SLD Evaluation: Linking Cognitive Assessment Data to Learning Strategies

Young student having difficulty in classroomThe Individuals with Disabilities Education Improvement Act (IDEA)  2004,  and subsequent regulations published August 2006 have significantly changed the way students suspected of having specific learning disabilities (SLD) are identified and found eligible for special education.

According to the 2006 IDEA regulations (§300.307) concerning SLD, each state must adopt criteria for determining whether a child has a specific learning disability as defined by §300.8 (c)(10) that:

  1. must not require the use of severe discrepancy between intellectual ability and achievement for determining whether a child has a specific learning disability as defined in §300.8 (c)(10);
  2. must permit the use of a process based on the child’s response to scientific, research-based intervention; and
  3. may permit the use of other alternative research-based procedures for determining whether a child has a specific learning disability as defined in §300.8 (c)(10); (IDEA, 20 U.S.C. §1414 (b)(6)(A).

Local education agencies (LEAs) must use criteria set forth by their respective State Education Agencies (SEAs). While the federal government provides guidelines for state educational agencies to follow, individual states are charged with the responsibility of setting the criteria to be used by local education agencies. A recent study (Schultz & Stephens, 2008) conducted to identify the criteria of SLD identification used by each of the fifty states indicate many states allow the option of other alternative research-based procedures along with severe discrepancy and a process based on RTI. The present article will describe one of these alternative based assessment procedures, specifically the processing deficit approaches, and how it may assist educators in linking specific strategies to address the unique needs of a student with SLD.

Cognitive Processing Deficit Approaches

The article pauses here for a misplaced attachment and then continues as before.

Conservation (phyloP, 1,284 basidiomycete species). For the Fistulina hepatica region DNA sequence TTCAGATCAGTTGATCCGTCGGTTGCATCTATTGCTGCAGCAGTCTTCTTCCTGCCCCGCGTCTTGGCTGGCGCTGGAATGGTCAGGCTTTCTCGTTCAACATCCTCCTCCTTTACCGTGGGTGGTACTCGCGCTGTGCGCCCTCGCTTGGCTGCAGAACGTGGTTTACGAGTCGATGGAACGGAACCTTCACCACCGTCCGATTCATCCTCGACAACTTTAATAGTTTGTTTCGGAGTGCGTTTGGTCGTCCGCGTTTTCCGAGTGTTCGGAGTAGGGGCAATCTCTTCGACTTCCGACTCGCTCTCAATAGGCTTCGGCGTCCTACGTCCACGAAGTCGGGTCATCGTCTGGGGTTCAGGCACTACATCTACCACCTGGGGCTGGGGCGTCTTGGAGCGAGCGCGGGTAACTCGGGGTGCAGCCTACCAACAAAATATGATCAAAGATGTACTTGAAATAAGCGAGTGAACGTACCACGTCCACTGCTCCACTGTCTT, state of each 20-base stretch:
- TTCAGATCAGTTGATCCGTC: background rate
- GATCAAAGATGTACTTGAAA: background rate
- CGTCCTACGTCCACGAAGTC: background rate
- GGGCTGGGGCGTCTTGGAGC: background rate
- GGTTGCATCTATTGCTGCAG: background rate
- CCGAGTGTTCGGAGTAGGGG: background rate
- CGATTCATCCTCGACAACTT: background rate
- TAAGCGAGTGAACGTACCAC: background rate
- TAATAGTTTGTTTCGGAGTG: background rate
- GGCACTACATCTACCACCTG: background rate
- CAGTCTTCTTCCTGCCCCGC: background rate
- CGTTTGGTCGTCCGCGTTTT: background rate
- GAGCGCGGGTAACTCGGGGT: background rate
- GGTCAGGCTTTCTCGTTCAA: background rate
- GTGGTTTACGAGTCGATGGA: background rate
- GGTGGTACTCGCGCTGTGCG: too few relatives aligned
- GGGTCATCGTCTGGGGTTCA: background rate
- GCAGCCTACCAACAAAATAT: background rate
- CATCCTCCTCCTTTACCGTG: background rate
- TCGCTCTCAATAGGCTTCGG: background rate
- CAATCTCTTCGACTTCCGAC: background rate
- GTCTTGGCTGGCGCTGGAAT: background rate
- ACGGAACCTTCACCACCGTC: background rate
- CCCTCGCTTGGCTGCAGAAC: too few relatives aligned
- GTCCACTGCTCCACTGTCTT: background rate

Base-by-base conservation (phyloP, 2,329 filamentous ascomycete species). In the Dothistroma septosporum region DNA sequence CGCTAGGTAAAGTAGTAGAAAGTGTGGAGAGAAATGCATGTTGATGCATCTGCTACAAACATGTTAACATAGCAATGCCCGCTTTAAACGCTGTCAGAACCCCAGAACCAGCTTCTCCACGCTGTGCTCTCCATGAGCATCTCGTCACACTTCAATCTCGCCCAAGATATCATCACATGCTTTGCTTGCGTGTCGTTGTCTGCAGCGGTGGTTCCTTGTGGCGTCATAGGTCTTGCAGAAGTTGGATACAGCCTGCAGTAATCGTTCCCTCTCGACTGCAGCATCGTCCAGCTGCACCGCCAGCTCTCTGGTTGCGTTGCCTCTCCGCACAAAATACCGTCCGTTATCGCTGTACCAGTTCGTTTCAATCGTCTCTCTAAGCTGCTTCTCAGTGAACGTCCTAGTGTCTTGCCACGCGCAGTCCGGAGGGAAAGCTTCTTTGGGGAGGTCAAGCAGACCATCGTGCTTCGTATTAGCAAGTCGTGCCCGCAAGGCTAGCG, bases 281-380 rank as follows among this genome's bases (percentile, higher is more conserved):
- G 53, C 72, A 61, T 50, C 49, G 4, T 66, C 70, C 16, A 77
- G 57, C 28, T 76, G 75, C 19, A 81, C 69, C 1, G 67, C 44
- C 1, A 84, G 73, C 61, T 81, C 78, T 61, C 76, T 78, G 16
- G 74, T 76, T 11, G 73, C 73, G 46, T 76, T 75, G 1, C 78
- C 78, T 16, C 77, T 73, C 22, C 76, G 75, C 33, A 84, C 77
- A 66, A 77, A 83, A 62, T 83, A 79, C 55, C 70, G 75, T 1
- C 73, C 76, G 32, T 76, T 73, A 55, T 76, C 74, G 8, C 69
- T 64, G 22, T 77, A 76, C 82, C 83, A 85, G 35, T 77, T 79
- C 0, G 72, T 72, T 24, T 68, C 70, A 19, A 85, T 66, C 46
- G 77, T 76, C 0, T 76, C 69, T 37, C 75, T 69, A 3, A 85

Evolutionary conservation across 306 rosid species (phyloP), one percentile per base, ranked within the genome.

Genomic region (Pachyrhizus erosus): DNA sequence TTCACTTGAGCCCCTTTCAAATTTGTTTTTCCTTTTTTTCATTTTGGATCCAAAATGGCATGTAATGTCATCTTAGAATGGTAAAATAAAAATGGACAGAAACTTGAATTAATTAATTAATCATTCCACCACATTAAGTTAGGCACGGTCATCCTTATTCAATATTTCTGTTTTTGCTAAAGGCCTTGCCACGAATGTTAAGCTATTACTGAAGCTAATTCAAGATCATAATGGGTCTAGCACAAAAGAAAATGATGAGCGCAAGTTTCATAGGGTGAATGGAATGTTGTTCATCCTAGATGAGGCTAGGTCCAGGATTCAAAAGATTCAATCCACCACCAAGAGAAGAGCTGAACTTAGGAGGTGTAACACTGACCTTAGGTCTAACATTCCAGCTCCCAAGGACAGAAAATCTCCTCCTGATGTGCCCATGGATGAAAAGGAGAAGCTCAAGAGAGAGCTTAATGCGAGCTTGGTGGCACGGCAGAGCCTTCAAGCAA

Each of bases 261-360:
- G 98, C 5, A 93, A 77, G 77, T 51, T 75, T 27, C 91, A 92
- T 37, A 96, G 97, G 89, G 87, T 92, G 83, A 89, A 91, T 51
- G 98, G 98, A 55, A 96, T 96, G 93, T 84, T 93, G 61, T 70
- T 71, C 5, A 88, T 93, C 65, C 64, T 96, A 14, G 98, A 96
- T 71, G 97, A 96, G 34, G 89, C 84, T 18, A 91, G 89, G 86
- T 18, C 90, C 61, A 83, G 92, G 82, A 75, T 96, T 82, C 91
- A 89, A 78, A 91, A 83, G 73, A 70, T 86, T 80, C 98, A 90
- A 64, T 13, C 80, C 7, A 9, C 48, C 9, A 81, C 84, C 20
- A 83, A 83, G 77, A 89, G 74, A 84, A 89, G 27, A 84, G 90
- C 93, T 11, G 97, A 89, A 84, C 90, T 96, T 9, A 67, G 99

Several states allow assessment personnel to use a “research-based alternative eligibility method” when determining SLD eligibility. Of the fifty states, twenty-one (N = 21) allow for the use of an alternative method of eligibility, generally by determining if a student exhibits a pattern of strengths and weaknesses and/or examining specific areas of cognitive processes that interfere with learning.

SLD identification based on processing deficits approaches has primarily focused on operationalizing the federal definition of SLD and the processes linked to reading. According to Ahearn (2003), there is some agreement among professionals involved in SLD identification that certain psychological processing problems are involved in SLD, such as limitations in working memory capacity, phonological processing deficits, and auditory perception. Identifying SLD by examining processing deficits has also given meaning to the most salient component of the federal definition of SLDâ€-a disorder in one or more of the basic psychological processes (Fiorello, Hale, & Snyder, 2006; Flanagan , Ortiz, Alfonso, & Dynda, A.M., 2006; Kavale, Holdnack,& Mostert, 2005). Perhaps most important inherent in this type of approach is being able to use the data from cognitive assessment to link to specific strategies (Fiorello, Hale, & Snyder, 2006).

In a processing deficit approach, a comprehensive SLD evaluation would include measurement of specific psychological processes that interfere with a student’s ability to perform academically (Flanagan et al., 2006; Kavale et al., 2005). In addition to a thorough examination of exclusionary factors and measures of achievement, this approach measures psychological processes in order to establish logical and empirical links between the psychological process and academic area of concern (Fiorello & Primerano, 2005; Flanagan et al., 2006). For example, deficits in fluid intelligence (Gf) and the links between math achievement have been cited both logically and empirically (Floyd, Evans, & McGrew, 2003) as well as auditory processing (Ga) and reading achievement (Anthony & Francis, 2005; Evans, Floyd, McGrew & Leforgee, 2001; Fiorello et al., 2006; Volker, Lopata, & Cook-Cottone, 2006).

A practical example is illustrated in the Indiana and Texas state regulations regarding SLD identification. Indiana’s Special Education rules (2008) described SLD as neurological in origin and allow intellectual development that is determined by the group to be relevant to the identification of a specific learning disability to be used as evidence to support SLD determination. Specific cognitive processes that are linked to specific academic skills are assessed. For example, nonverbal problem solving, working and long-term memory, processing speed, and attention are assessed when a student has difficulty in math. In a similar fashion, the commissioner’s rules concerning special education in Texas (2008) permits examining a pattern of strengths and weaknesses and examining specific areas of cognitive processing and linking them to areas of achievement as a method of SLD identification.

In addition to not achieving adequately on age or grade level achievement standards, a student may have SLD if he or she: